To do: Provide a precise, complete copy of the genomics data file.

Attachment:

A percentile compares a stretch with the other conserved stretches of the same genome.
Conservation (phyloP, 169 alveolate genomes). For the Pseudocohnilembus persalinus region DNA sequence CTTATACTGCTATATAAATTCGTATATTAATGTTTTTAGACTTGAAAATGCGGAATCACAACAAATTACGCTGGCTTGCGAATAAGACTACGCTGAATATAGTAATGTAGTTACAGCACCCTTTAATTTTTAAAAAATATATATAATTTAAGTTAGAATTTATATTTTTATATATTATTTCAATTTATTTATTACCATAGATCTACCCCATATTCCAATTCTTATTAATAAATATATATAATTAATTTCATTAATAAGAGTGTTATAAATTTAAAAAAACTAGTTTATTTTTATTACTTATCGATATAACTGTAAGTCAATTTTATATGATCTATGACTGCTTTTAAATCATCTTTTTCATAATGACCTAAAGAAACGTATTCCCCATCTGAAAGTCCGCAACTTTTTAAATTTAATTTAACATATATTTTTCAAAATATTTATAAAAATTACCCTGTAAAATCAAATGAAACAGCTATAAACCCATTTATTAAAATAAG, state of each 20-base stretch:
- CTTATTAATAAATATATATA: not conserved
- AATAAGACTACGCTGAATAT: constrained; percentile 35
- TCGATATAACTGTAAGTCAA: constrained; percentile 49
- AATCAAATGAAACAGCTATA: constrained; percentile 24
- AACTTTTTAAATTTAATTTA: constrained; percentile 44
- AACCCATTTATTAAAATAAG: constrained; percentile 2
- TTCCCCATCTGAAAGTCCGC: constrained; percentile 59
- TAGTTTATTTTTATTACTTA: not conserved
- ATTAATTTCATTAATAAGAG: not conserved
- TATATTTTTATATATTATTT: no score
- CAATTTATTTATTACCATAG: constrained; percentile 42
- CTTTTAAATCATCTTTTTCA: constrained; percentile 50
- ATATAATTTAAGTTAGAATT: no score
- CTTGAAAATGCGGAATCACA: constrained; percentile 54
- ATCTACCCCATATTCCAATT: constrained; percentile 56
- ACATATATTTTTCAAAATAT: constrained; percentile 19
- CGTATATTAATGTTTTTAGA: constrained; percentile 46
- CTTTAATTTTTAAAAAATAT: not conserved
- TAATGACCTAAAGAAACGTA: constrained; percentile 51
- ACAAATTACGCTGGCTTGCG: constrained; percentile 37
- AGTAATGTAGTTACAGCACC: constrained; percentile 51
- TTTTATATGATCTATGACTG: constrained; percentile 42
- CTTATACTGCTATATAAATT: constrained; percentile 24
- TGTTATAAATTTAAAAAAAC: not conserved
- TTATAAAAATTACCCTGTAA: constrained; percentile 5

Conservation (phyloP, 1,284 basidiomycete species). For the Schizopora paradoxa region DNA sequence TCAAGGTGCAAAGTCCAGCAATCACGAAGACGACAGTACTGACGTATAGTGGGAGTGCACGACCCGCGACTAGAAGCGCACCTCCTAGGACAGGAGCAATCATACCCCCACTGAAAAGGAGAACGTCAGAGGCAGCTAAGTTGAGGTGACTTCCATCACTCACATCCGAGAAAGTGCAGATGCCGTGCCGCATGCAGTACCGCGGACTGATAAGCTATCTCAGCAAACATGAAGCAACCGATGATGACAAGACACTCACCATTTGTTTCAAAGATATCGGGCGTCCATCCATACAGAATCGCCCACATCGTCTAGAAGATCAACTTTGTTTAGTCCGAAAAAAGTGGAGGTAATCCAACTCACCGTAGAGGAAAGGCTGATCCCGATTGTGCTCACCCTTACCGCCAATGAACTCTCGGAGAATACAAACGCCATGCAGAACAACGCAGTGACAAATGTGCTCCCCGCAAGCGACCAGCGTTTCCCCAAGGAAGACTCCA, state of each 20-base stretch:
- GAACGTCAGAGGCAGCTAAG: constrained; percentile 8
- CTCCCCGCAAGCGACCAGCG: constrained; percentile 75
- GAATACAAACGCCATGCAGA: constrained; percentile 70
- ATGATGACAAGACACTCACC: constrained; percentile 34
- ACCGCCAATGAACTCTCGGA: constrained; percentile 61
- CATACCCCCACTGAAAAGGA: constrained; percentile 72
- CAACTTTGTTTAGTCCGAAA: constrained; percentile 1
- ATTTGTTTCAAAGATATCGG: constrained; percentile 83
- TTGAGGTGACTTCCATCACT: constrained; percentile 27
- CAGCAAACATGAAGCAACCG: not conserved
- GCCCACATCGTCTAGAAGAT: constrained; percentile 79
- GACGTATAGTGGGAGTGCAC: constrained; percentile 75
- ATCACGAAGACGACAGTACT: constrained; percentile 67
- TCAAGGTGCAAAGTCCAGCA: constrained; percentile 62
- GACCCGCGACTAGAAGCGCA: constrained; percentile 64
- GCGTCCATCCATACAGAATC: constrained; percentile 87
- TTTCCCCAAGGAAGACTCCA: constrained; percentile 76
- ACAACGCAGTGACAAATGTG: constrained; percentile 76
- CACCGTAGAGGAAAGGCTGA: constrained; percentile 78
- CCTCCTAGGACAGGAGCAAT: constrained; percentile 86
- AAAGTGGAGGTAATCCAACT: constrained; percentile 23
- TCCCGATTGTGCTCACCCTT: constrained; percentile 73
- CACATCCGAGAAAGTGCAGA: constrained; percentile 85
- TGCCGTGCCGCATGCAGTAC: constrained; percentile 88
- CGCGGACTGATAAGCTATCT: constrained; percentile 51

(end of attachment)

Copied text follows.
A percentile compares a stretch with the other conserved stretches of the same genome.
Conservation (phyloP, 169 alveolate genomes). For the Pseudocohnilembus persalinus region DNA sequence CTTATACTGCTATATAAATTCGTATATTAATGTTTTTAGACTTGAAAATGCGGAATCACAACAAATTACGCTGGCTTGCGAATAAGACTACGCTGAATATAGTAATGTAGTTACAGCACCCTTTAATTTTTAAAAAATATATATAATTTAAGTTAGAATTTATATTTTTATATATTATTTCAATTTATTTATTACCATAGATCTACCCCATATTCCAATTCTTATTAATAAATATATATAATTAATTTCATTAATAAGAGTGTTATAAATTTAAAAAAACTAGTTTATTTTTATTACTTATCGATATAACTGTAAGTCAATTTTATATGATCTATGACTGCTTTTAAATCATCTTTTTCATAATGACCTAAAGAAACGTATTCCCCATCTGAAAGTCCGCAACTTTTTAAATTTAATTTAACATATATTTTTCAAAATATTTATAAAAATTACCCTGTAAAATCAAATGAAACAGCTATAAACCCATTTATTAAAATAAG, state of each 20-base stretch:
- CTTATTAATAAATATATATA: not conserved
- AATAAGACTACGCTGAATAT: constrained; percentile 35
- TCGATATAACTGTAAGTCAA: constrained; percentile 49
- AATCAAATGAAACAGCTATA: constrained; percentile 24
- AACTTTTTAAATTTAATTTA: constrained; percentile 44
- AACCCATTTATTAAAATAAG: constrained; percentile 2
- TTCCCCATCTGAAAGTCCGC: constrained; percentile 59
- TAGTTTATTTTTATTACTTA: not conserved
- ATTAATTTCATTAATAAGAG: not conserved
- TATATTTTTATATATTATTT: no score
- CAATTTATTTATTACCATAG: constrained; percentile 42
- CTTTTAAATCATCTTTTTCA: constrained; percentile 50
- ATATAATTTAAGTTAGAATT: no score
- CTTGAAAATGCGGAATCACA: constrained; percentile 54
- ATCTACCCCATATTCCAATT: constrained; percentile 56
- ACATATATTTTTCAAAATAT: constrained; percentile 19
- CGTATATTAATGTTTTTAGA: constrained; percentile 46
- CTTTAATTTTTAAAAAATAT: not conserved
- TAATGACCTAAAGAAACGTA: constrained; percentile 51
- ACAAATTACGCTGGCTTGCG: constrained; percentile 37
- AGTAATGTAGTTACAGCACC: constrained; percentile 51
- TTTTATATGATCTATGACTG: constrained; percentile 42
- CTTATACTGCTATATAAATT: constrained; percentile 24
- TGTTATAAATTTAAAAAAAC: not conserved
- TTATAAAAATTACCCTGTAA: constrained; percentile 5

Conservation (phyloP, 1,284 basidiomycete species). For the Schizopora paradoxa region DNA sequence TCAAGGTGCAAAGTCCAGCAATCACGAAGACGACAGTACTGACGTATAGTGGGAGTGCACGACCCGCGACTAGAAGCGCACCTCCTAGGACAGGAGCAATCATACCCCCACTGAAAAGGAGAACGTCAGAGGCAGCTAAGTTGAGGTGACTTCCATCACTCACATCCGAGAAAGTGCAGATGCCGTGCCGCATGCAGTACCGCGGACTGATAAGCTATCTCAGCAAACATGAAGCAACCGATGATGACAAGACACTCACCATTTGTTTCAAAGATATCGGGCGTCCATCCATACAGAATCGCCCACATCGTCTAGAAGATCAACTTTGTTTAGTCCGAAAAAAGTGGAGGTAATCCAACTCACCGTAGAGGAAAGGCTGATCCCGATTGTGCTCACCCTTACCGCCAATGAACTCTCGGAGAATACAAACGCCATGCAGAACAACGCAGTGACAAATGTGCTCCCCGCAAGCGACCAGCGTTTCCCCAAGGAAGACTCCA, state of each 20-base stretch:
- GAACGTCAGAGGCAGCTAAG: constrained; percentile 8
- CTCCCCGCAAGCGACCAGCG: constrained; percentile 75
- GAATACAAACGCCATGCAGA: constrained; percentile 70
- ATGATGACAAGACACTCACC: constrained; percentile 34
- ACCGCCAATGAACTCTCGGA: constrained; percentile 61
- CATACCCCCACTGAAAAGGA: constrained; percentile 72
- CAACTTTGTTTAGTCCGAAA: constrained; percentile 1
- ATTTGTTTCAAAGATATCGG: constrained; percentile 83
- TTGAGGTGACTTCCATCACT: constrained; percentile 27
- CAGCAAACATGAAGCAACCG: not conserved
- GCCCACATCGTCTAGAAGAT: constrained; percentile 79
- GACGTATAGTGGGAGTGCAC: constrained; percentile 75
- ATCACGAAGACGACAGTACT: constrained; percentile 67
- TCAAGGTGCAAAGTCCAGCA: constrained; percentile 62
- GACCCGCGACTAGAAGCGCA: constrained; percentile 64
- GCGTCCATCCATACAGAATC: constrained; percentile 87
- TTTCCCCAAGGAAGACTCCA: constrained; percentile 76
- ACAACGCAGTGACAAATGTG: constrained; percentile 76
- CACCGTAGAGGAAAGGCTGA: constrained; percentile 78
- CCTCCTAGGACAGGAGCAAT: constrained; percentile 86
- AAAGTGGAGGTAATCCAACT: constrained; percentile 23
- TCCCGATTGTGCTCACCCTT: constrained; percentile 73
- CACATCCGAGAAAGTGCAGA: constrained; percentile 85
- TGCCGTGCCGCATGCAGTAC: constrained; percentile 88
- CGCGGACTGATAAGCTATCT: constrained; percentile 51